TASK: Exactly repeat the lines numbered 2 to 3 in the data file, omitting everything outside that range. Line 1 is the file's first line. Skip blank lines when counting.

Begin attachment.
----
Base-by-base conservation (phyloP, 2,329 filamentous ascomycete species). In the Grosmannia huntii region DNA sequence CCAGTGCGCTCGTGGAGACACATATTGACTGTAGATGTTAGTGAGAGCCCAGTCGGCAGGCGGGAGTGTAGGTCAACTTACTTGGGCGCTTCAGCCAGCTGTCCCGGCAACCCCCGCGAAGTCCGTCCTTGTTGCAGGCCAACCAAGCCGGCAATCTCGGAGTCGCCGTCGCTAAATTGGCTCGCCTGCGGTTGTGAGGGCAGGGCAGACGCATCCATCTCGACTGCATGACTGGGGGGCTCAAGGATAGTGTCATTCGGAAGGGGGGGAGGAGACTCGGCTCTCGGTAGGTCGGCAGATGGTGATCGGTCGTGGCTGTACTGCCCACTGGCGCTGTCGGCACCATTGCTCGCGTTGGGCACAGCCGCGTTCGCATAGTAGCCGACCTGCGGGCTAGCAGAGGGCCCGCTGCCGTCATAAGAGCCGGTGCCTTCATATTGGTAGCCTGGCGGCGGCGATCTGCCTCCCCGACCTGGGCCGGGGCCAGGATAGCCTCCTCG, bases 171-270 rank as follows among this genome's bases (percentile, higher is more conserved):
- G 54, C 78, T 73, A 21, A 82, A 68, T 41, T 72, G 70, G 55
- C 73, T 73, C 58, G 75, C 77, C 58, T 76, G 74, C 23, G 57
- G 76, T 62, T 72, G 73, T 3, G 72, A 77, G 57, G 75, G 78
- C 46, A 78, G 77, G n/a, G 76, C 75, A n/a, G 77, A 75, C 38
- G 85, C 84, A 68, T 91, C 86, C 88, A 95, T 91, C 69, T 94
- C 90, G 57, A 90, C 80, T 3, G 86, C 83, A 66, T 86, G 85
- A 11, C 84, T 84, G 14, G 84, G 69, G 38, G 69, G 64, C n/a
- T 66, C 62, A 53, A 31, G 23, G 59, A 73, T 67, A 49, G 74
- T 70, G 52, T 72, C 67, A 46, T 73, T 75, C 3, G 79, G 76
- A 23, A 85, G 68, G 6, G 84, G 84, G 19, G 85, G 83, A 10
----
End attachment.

- G 54, C 78, T 73, A 21, A 82, A 68, T 41, T 72, G 70, G 55
- C 73, T 73, C 58, G 75, C 77, C 58, T 76, G 74, C 23, G 57